Confessions of a Jane Austen Addict
Laurie Viera Rigler
London: Bloomsbury, 2009 (Paperback reissue, 2010). 288 p. £7.99
ISBN 978 1 4088 099 7
Reviewed by D.C. Rose
From the title, one might suppose this to be the testament of a twenty-first century writer’s engagement with Regency England and its most famous literary chronicler. The author, who ‘teaches writing workshops’, is a member, and evidently an active member, of the Jane Austen Society, though whether she is more a ‘Janeite’ or more an Austen scholar may be left open. Confessions certainly does not contain any material that may explain the addiction. For this book, Ms Rigler has invented a narrator, Courtney Hope, to interpose between author and text. Is Hope a fictitious version of Rigler? The biographical information on the author is scanty, that on the narrator can be garnered as the book progresses, and the latter, like the former is a member of the Jane Austen Society. Here, perhaps, post-modernism begins its first stirrings – stirrings that will reach seismic proportions, with a gleeful disorientation of the reader.
At first, however, it is Courtney Hope who is disorientated, and literally so. One morning she wakes up to find herself, not in her Los Angeles flat, but in Mansfield Park c. 1810, now inhabited by a family called Mansfield (what has happened to the Bertrams is not explained). But not only has Courtney been transported in time: her twenty-first century mind now inhabits the body of a daughter of the family, called Jane Mansfield – not, however, the well-exposed body of Jayne Mansfield, as Courtney rather ruefully notes. The idea is not new, of course, for even before ‘sci-fi’ provided us with a full measure of such migrations, a Connecticut Yankee found himself at King Arthur’s court; and there was also the case of a Czech who found himself metamorphosed – but everybody knows that story. What then unfolds in Confessions of a Jane Austen Addict is Courtney’s struggle to adapt her body and behaviour to her new surroundings without either going mad or being declared mad. It is fortunate that this somewhat unpolished product of lower middle-class contemporary America has her knowledge of Jane Austen to reinforce her mother wit as she negotiates her way through the maze created by the manners, shibboleths, and taboos, the hygiene (above all, the hygiene), conventions and dominant matriarch of her new life in upper middle-class Regency England.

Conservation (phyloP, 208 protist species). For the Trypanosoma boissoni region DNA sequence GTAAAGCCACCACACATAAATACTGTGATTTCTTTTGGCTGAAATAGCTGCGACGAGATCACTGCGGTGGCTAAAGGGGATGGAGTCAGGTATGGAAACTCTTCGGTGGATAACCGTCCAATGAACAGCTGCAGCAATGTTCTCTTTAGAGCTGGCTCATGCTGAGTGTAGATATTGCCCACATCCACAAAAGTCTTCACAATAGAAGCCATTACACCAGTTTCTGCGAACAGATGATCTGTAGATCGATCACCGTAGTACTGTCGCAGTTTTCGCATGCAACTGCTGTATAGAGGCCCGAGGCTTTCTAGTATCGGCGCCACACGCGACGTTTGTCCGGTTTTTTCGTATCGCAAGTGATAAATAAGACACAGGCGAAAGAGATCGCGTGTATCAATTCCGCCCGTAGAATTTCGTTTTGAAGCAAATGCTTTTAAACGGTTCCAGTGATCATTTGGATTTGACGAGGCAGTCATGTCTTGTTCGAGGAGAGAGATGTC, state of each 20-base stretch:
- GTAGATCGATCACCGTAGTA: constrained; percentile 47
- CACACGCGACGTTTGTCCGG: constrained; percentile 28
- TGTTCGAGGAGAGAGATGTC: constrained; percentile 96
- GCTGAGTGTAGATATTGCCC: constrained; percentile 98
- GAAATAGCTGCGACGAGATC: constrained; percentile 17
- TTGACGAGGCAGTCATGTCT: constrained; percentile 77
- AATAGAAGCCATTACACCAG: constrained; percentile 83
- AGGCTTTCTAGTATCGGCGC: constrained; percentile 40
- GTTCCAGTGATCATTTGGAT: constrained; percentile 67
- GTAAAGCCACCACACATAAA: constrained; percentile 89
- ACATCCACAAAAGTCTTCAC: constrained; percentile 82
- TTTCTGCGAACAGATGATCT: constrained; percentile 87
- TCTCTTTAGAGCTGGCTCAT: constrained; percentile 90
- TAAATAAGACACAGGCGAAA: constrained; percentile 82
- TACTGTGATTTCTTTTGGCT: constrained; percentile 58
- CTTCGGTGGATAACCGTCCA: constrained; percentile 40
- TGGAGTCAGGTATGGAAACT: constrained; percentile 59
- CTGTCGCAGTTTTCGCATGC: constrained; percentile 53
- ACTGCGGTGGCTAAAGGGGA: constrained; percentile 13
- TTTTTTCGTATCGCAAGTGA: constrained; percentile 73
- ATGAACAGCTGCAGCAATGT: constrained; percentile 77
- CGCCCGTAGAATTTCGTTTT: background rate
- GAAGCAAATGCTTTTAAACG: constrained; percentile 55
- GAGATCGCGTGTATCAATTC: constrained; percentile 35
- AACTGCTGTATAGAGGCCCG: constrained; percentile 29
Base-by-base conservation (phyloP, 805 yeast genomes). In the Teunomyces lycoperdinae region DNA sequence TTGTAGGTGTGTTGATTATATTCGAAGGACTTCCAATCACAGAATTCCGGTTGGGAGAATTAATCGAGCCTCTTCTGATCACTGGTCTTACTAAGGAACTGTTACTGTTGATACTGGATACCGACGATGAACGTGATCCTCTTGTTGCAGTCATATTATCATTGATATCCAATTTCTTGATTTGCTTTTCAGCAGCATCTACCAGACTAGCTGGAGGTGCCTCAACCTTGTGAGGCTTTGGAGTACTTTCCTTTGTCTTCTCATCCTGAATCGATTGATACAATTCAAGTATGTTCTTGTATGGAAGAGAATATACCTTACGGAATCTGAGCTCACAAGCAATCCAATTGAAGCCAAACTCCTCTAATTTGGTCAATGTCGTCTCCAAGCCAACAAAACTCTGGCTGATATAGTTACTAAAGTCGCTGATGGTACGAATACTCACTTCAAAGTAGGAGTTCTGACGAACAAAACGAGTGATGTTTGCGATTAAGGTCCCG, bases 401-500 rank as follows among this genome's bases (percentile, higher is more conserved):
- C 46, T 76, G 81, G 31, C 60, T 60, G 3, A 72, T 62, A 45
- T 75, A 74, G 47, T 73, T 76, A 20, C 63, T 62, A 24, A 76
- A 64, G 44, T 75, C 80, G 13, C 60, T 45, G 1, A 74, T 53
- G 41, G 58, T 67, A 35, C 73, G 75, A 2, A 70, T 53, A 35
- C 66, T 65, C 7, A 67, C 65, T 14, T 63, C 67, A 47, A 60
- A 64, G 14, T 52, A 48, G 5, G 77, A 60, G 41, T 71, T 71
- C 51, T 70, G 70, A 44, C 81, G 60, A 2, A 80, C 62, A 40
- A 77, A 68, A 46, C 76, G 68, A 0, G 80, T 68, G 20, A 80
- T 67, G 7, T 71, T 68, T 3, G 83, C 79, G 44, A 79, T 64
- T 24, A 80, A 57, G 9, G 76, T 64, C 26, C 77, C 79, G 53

This not just Georgette Heyer with dry martini, however. The plot allows for a mixture of parallel universe or universes with the conventions of neo-Victorian romancing. Courtney, as Jane, meets Jane Austen and to the latter’s bewilderment tells her that she will be read by millions yet unborn, that her books will be adapted as ‘movies’, and so on. More, in a conversation with a servant, we learn that Jane Mansfield, even before Courtney Hope entered her body, had spoken to him of Abraham Lincoln and Rosa Parkes, so the element of time warp enters the mix. We also learn that Mansfield père is an Impressionist painter. There is comic relief when Courtney misses her way, for example when she denounces at a dinner party ‘that postfeminist Camille Paglia crap’ – a situation of which more could have been made. By having an apparently reliable narrator, the book becomes one written by that narrator, rather than by the author: whose confessions are these? And why ‘confessions’? Thus while all this is competently handled, it is only competently handled: the implications for the narrative are too much or too many to be borne either by the structure of the novel or the novelist’s skill; and while the book is agreeably written, and the characters well drawn (even though drawn from designs made by Jane Austen), little is done to enhance the genre. In fairness, this may also be too much to demand, and a ponderous review would be to miss the point. The (anonymous) reviewers quoted on the back cover who found the book ‘highly diverting’, ‘witty and enjoyable’, ‘great fun’ were probably giving it its due, for the book is in varying degrees all of these things. Nevertheless, it is possible to wish that the book should have provided more than the taste and texture of zabaglione that such comments suggest, and which might have been the result if the Romantic Interest did not overshadow either the historical scholarship or the metanarrative of parallelism. What is demonstrated is how widespread such tropes have become, and how they rescue this book from being a mere bodice ripper in mock Austen prose. How awful this could have been is shown by the Appendix of Acknowledgements, three pages long and full of cringe-making, overheated gratitude.
‘I never knew I had the gift of the storyteller before', says Courtney Hope towards the end of the book, and this reviewer was left wondering whether Laurie Viera Rigler has enough of it successfully to tackle the sequel whose seeds have been sown. Will Courtney Hope continue as Jane Mansfield? Will Jane Mansfield one day wake up as Courtney Hope again? Or as Fanny Hill, Millie Theale or Mrs Dalloway? What became of the mind and spirit of the Jane Mansfield whose body Courtney Hope has entered? We must wait and see.
Cercles © 2011